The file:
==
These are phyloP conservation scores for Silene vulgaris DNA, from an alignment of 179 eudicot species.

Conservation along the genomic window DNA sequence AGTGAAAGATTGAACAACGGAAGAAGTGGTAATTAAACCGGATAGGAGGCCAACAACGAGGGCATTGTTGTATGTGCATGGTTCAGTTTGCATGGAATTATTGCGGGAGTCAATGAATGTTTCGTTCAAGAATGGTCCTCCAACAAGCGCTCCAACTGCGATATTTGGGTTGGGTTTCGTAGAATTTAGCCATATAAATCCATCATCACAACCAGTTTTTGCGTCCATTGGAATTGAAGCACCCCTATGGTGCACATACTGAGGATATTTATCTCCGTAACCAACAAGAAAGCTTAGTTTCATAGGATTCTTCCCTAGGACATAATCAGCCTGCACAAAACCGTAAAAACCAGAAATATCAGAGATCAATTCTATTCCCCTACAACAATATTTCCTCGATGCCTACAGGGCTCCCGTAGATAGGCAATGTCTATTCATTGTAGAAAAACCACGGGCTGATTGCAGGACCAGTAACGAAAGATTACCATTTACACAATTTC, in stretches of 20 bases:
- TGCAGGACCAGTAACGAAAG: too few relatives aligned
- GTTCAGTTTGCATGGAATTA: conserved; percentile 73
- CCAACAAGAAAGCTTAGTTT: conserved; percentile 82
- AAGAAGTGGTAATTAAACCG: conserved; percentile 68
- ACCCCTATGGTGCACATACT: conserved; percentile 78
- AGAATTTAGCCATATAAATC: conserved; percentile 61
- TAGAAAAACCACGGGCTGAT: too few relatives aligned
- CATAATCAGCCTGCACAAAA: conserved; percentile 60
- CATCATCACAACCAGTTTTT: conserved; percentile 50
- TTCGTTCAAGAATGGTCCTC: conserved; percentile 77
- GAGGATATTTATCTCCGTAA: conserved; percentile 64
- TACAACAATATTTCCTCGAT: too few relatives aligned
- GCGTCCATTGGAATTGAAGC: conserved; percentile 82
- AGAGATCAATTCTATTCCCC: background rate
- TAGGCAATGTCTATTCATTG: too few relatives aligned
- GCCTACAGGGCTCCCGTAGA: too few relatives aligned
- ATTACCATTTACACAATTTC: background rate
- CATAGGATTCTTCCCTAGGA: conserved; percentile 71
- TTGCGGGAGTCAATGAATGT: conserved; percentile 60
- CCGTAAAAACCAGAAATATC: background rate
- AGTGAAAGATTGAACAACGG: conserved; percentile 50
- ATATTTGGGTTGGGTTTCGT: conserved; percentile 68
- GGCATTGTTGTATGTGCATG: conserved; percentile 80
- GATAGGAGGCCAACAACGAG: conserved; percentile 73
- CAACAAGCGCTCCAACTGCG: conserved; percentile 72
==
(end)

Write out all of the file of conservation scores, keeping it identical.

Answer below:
These are phyloP conservation scores for Silene vulgaris DNA, from an alignment of 179 eudicot species.

Conservation along the genomic window DNA sequence AGTGAAAGATTGAACAACGGAAGAAGTGGTAATTAAACCGGATAGGAGGCCAACAACGAGGGCATTGTTGTATGTGCATGGTTCAGTTTGCATGGAATTATTGCGGGAGTCAATGAATGTTTCGTTCAAGAATGGTCCTCCAACAAGCGCTCCAACTGCGATATTTGGGTTGGGTTTCGTAGAATTTAGCCATATAAATCCATCATCACAACCAGTTTTTGCGTCCATTGGAATTGAAGCACCCCTATGGTGCACATACTGAGGATATTTATCTCCGTAACCAACAAGAAAGCTTAGTTTCATAGGATTCTTCCCTAGGACATAATCAGCCTGCACAAAACCGTAAAAACCAGAAATATCAGAGATCAATTCTATTCCCCTACAACAATATTTCCTCGATGCCTACAGGGCTCCCGTAGATAGGCAATGTCTATTCATTGTAGAAAAACCACGGGCTGATTGCAGGACCAGTAACGAAAGATTACCATTTACACAATTTC, in stretches of 20 bases:
- TGCAGGACCAGTAACGAAAG: too few relatives aligned
- GTTCAGTTTGCATGGAATTA: conserved; percentile 73
- CCAACAAGAAAGCTTAGTTT: conserved; percentile 82
- AAGAAGTGGTAATTAAACCG: conserved; percentile 68
- ACCCCTATGGTGCACATACT: conserved; percentile 78
- AGAATTTAGCCATATAAATC: conserved; percentile 61
- TAGAAAAACCACGGGCTGAT: too few relatives aligned
- CATAATCAGCCTGCACAAAA: conserved; percentile 60
- CATCATCACAACCAGTTTTT: conserved; percentile 50
- TTCGTTCAAGAATGGTCCTC: conserved; percentile 77
- GAGGATATTTATCTCCGTAA: conserved; percentile 64
- TACAACAATATTTCCTCGAT: too few relatives aligned
- GCGTCCATTGGAATTGAAGC: conserved; percentile 82
- AGAGATCAATTCTATTCCCC: background rate
- TAGGCAATGTCTATTCATTG: too few relatives aligned
- GCCTACAGGGCTCCCGTAGA: too few relatives aligned
- ATTACCATTTACACAATTTC: background rate
- CATAGGATTCTTCCCTAGGA: conserved; percentile 71
- TTGCGGGAGTCAATGAATGT: conserved; percentile 60
- CCGTAAAAACCAGAAATATC: background rate
- AGTGAAAGATTGAACAACGG: conserved; percentile 50
- ATATTTGGGTTGGGTTTCGT: conserved; percentile 68
- GGCATTGTTGTATGTGCATG: conserved; percentile 80
- GATAGGAGGCCAACAACGAG: conserved; percentile 73
- CAACAAGCGCTCCAACTGCG: conserved; percentile 72